How To Patch Badly Cracked Stucco

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The stucco on the exterior of our house is badly cracked. It was like that when we bought the place, and I’ve been told it’s not unusual for stucco to crack. But I would like to fix ours if possible.

I have been reading online about how to repair cracked stucco, and there seems to be a lot of disagreement about the best way to do it. Some people say you just need some drywall mud and a putty knife, while others suggest using a wire brush to remove any loose stucco first, or getting some premixed goop which they sell at Home Depot.

Any advice?

Stucco mix is a mixture of sand, Portland cement and lime. The correct ratio of these materials will vary, depending upon the size of the job. To repair cracks in stucco, you will need to make a new batch of stucco mix.

To make your own stucco patching material, use one part Portland cement to three parts sand, along with a little bit of lime or mason’s hydrated lime. You may also add some acrylic fortifier. For smaller jobs, it is not necessary to add lime or acrylic fortifier, which can be purchased at most home improvement stores.

Make enough for the job at hand to avoid wasting any unused materials. Stored in an air tight plastic bag or bucket, extra stucco mix will stay good for up to two weeks or so.

The quality of your patch job will depend heavily on the preparation work you do before applying the actual stucco patching material.

Prepare the area where you are going to apply the patch by using a chisel and hammer to chip away all the loose material from around the crack you are repairing. Once all of the loose material has been removed, use your garden hose or pressure washer to wash away all debris that has

There are many methods to patch stucco and I’ve provided a detailed tutorial on how to patch stucco with a scratch coat.

This is the method generally used by professionals and the method that most closely resembles the material and technique used in original stucco installation.

Unfortunately, it’s a lot of work and the cost of materials can be high.

If your house has minimal cracks ( 1/16″ or less) and you want to try something simple, easy and inexpensive this may be a good option.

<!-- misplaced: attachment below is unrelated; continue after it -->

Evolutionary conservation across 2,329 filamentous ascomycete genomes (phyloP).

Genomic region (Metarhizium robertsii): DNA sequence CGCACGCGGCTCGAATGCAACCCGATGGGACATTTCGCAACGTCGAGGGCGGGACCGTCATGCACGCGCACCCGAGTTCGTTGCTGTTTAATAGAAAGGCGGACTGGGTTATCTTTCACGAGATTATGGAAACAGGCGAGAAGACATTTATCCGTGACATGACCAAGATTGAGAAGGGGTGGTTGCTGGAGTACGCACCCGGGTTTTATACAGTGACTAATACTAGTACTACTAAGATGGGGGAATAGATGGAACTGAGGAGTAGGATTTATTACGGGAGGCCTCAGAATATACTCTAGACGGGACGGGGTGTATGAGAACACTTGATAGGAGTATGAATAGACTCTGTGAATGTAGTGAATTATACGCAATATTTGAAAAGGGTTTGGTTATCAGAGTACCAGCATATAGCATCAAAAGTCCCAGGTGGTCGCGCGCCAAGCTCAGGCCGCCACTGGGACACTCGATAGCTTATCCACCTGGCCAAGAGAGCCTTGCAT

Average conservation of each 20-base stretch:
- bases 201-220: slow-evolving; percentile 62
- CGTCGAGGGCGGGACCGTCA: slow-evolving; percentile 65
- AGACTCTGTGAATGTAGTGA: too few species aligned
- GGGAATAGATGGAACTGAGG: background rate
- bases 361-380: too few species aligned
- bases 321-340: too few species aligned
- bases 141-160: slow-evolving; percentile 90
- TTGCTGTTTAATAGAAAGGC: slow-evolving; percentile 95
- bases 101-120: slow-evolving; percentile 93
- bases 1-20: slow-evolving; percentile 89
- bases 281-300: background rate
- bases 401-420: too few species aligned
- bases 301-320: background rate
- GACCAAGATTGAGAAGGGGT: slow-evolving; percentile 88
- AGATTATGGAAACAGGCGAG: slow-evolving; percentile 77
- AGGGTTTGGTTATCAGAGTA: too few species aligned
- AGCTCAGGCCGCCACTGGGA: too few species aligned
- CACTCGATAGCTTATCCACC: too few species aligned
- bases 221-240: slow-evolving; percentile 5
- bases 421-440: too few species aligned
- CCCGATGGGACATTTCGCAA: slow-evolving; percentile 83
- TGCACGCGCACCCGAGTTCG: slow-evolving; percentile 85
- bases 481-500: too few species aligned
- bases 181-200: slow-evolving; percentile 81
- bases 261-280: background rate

The first step is to clean out all of the loose material in and around the crack using a wire brush or putty knife.

Next, get some elastomeric caulk (my favorite is Sashco Through The Roof) and squeeze it into the crack along its entire length.

Don’t worry about how neat it looks, you’re just trying to fill the crack completely.

Let it cure for at least 24 hours before proceeding (longer if possible).

Stucco repair is best accomplished using the same materials and methods used in the original construction of your home. A stucco application consists of a base material (usually expanded metal lath), a scratch coat, a brown coat, and several layers of finish coats.

The base material for most modern stucco jobs is usually expanded metal lath or wire mesh that’s nailed to the sheathing (plywood or OSB) behind the exterior siding. Stucco cement is then applied over this base in three to five layers. The first two layers are called the scratch coat and the brown coat. These two layers are made from a mixture of Portland cement, hydrated lime, clean washed sand and water. They are applied one after another, with the second layer being scratched when it’s about half dry so that it will bond to the third layer. The third layer is made from Portland cement and lime only, commonly called a “one-coat stucco.” It’s finished off with three or more decorative coats of thin acrylic color coats that are sprayed on using an airless sprayer.

In order to repair badly cracked stucco you have to match your existing materials as closely as possible, including type of cement, sand and lime used in

An early step in repairing stucco is to remove damaged stucco and clean the surface. This means that you will need some type of masonry blade to cut away damaged stucco to a good solid base. It is important to cut away damaged stucco about two inches beyond the actual damage on each side. Remember this is the area that you will have to fill in so it needs to be sound.

Any time you are working with tools make sure that you are wearing safety glasses and gloves, as well as any other protective gear necessary. You also want to wear a mask when cutting through stucco because of the dust that will be generated by the work.

Once your surface is prepared you want to prime the area. It is important that you use a bonding primer like XIM 400xt or S-1 Bonding Agent. The primer can be applied with a roller or brush depending on how large your patch area is. If it is larger than 50 square feet you may want to consider using an airless sprayer which will help ensure an even coat and minimize waste since virtually no overspray occurs with this method.

Once your primer has dried (approximately one hour) apply your first layer of Stucco Patch, also known as

Stucco patch can be used as a re-surfacing material as well as a patching material for repairing small and large cracks. TIP: If the crack is larger than an eight of an inch, use a stucco wire mesh in the mix to help prevent future cracking.

You will need to get the proper stucco mix for your exterior. You can buy this from most home improvement stores, or look online for tips on how to make your own stucco mix. The mix should be a combination of sand, cement, lime and water.

Stucco Mix ingredients:

1 part Portland cement

3 parts sand (no larger than 1/8 inch)

3 parts hydrated lime (not agricultural lime)

1/2 to 3/4 part water

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